They also feed on various insects, reptiles, and amphibians, including snakes and frogs.
Their hunting technique often involves soaring above the forest canopy, scanning the ground for potential prey, and then swooping down to capture their target.
10. Zone-tailed Hawk
The Zone-tailed Hawk, scientifically known as Buteo albonotatus, is a fascinating and elusive hawk species found in parts of North America, particularly in the southwestern United States and Mexico.
What makes the Zone-tailed Hawk intriguing is its remarkable resemblance to the Turkey Vulture, a scavenging bird, which serves as a clever strategy for hunting.
Zone-tailed Hawks are medium-sized raptors, measuring 18-20 inches long, with a wingspan of approximately 48-55 inches.
They have dark brown plumage with mottled patterns, resembling the appearance of Turkey Vultures.
This camouflage helps them blend into flocks of vultures, allowing them to approach prey more stealthily.
These types of hawks in North America primarily inhabit arid and semi-arid habitats such as deserts, canyons, and open woodlands.
They are often found soaring high in the sky, utilizing thermal updrafts to conserve energy as they search for prey.
Despite their vulture-like appearance, Zone-tailed Hawks are active hunters and feed on various small mammals, birds, reptiles, and occasionally, large insects.
Zone-tailed Hawk has a unique hunting strategy known as mimicry.
By imitating the flight patterns and appearance of Turkey Vultures, they can deceive potential prey animals into a false sense of security.
When unsuspecting prey animals believe they are in the presence of harmless vultures, the Zone-tailed Hawk suddenly surprises and captures them.
The Zone-tailed Hawk is also known for its breeding habits. They construct nests on tall trees, cliffs, or ledges near water sources.
Their nests are made of sticks and lined with leaves, grass, and other soft materials.
During the breeding season, they engage in elaborate aerial displays, showcasing their acrobatic flight skills to attract mates.
11. Rough-legged Hawk
The Rough-legged Hawk, scientifically known as Buteo lagopus, is a magnificent raptor that can be found in the northern regions of North America, particularly during the winter months.
This hawk is well-adapted to cold climates and is known for its unique hunting behavior and distinct appearance.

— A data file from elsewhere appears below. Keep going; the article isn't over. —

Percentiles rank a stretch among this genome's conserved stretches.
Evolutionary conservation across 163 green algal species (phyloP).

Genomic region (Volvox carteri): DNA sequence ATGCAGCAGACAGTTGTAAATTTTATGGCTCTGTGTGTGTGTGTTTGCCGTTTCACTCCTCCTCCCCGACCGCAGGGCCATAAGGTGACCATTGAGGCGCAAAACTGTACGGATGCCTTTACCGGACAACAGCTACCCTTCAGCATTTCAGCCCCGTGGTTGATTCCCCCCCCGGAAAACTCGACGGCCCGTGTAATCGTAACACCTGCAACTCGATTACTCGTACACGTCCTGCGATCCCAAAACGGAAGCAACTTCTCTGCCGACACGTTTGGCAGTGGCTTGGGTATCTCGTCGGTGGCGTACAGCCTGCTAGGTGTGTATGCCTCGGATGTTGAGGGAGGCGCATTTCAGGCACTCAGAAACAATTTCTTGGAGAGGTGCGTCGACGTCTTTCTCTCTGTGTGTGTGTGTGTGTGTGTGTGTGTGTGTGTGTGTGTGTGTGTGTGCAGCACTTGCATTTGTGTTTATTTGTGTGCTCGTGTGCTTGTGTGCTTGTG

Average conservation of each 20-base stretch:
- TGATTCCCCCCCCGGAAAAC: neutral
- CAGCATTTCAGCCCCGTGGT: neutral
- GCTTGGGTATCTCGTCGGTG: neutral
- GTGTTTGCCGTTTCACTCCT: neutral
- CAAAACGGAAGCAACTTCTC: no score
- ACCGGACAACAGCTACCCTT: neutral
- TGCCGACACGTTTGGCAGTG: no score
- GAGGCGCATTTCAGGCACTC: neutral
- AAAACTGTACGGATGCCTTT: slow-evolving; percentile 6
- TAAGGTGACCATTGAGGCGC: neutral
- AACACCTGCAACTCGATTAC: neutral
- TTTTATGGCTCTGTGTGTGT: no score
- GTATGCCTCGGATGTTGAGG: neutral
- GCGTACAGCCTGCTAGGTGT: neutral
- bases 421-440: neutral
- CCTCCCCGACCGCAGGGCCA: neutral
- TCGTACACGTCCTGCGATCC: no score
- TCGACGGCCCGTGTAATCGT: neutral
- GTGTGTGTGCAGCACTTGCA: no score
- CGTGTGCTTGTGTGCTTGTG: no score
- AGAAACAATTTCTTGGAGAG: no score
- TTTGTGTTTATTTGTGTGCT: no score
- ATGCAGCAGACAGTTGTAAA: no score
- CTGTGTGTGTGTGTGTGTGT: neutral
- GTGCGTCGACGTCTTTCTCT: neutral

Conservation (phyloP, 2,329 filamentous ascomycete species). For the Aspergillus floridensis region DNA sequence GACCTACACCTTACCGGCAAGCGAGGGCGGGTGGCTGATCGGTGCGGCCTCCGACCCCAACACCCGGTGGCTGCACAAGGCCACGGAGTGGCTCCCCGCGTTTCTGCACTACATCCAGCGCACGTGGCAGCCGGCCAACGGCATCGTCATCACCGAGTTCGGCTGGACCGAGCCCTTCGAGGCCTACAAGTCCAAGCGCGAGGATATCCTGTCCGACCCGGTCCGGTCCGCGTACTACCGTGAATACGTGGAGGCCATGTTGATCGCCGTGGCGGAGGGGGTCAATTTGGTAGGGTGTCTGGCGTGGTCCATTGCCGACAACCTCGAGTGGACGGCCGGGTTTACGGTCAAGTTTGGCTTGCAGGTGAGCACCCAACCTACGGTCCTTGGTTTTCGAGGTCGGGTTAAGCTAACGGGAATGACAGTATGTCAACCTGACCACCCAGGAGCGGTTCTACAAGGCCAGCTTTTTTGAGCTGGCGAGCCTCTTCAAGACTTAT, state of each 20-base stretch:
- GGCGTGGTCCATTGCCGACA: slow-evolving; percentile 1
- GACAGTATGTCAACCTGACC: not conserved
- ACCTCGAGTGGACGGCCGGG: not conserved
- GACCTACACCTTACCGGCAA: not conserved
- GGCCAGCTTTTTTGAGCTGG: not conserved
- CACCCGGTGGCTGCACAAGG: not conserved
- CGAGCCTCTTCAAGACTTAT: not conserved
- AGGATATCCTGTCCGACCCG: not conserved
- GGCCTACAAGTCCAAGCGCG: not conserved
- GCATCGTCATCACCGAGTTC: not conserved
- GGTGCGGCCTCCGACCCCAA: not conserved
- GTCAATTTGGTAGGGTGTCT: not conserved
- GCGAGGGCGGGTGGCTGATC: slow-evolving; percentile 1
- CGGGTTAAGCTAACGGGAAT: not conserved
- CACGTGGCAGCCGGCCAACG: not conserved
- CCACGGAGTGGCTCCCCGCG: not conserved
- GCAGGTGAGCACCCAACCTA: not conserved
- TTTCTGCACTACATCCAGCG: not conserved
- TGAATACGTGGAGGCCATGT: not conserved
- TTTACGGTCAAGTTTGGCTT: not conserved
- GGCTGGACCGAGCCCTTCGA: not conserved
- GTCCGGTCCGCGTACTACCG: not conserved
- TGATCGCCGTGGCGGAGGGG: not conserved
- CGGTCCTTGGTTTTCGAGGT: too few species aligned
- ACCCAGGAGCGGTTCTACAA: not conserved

The Rough-legged Hawk is a medium-sized bird, measuring around 18.5-20.5 inches in length, with a wingspan of approximately 52-54 inches.
One of its most distinctive features is its feathered legs that extend down to its feet, which provide insulation against the harsh winter conditions in its range.
During the summer breeding season, the Rough-legged Hawk inhabits the Arctic tundra, where it constructs nests on cliffs or elevated areas.
These nests are made of sticks and grasses and lined with softer materials such as feathers and moss.
However, during the winter, these hawks in North America migrate to more southern regions, including parts of the United States, where they can be seen in open areas such as grasslands, marshes, and agricultural fields.
The Rough-legged Hawk is an exceptional hunter, specializing in capturing small mammals such as voles, mice, and lemmings.
They have excellent eyesight and rely on their keen vision to spot prey from high perches or while hovering mid-air.
Once they locate their target, they swoop down with great precision, using their sharp talons to grasp and capture their prey.
Another fascinating aspect of these types of hawks in North America is their ability to hover in the air, similar to the behavior of a Kestrel.
This hovering behavior allows them to maintain a steady position in the air while scanning the ground for potential prey.
It is a unique characteristic among hawks and sets them apart from other raptor species.
Rough-legged Hawk exhibits two distinct color morphs: light and dark.
The light morph individuals have a pale belly with a dark-brown back, while the dark morph individuals have a darker overall plumage.
This color variation adapts to their surroundings and helps them blend in with their environment.
12. Ferruginous Hawk
The Ferruginous Hawk, scientifically known as Buteo regalis, is a majestic raptor that is one of the largest types of hawks in North America.
Named for its reddish-brown coloration, this magnificent bird is known for its impressive size, striking appearance, and unique habitat preferences.
The Ferruginous Hawk is a robust bird with a body length ranging from 20 to 27 inches and an impressive wingspan of 48 to 60 inches.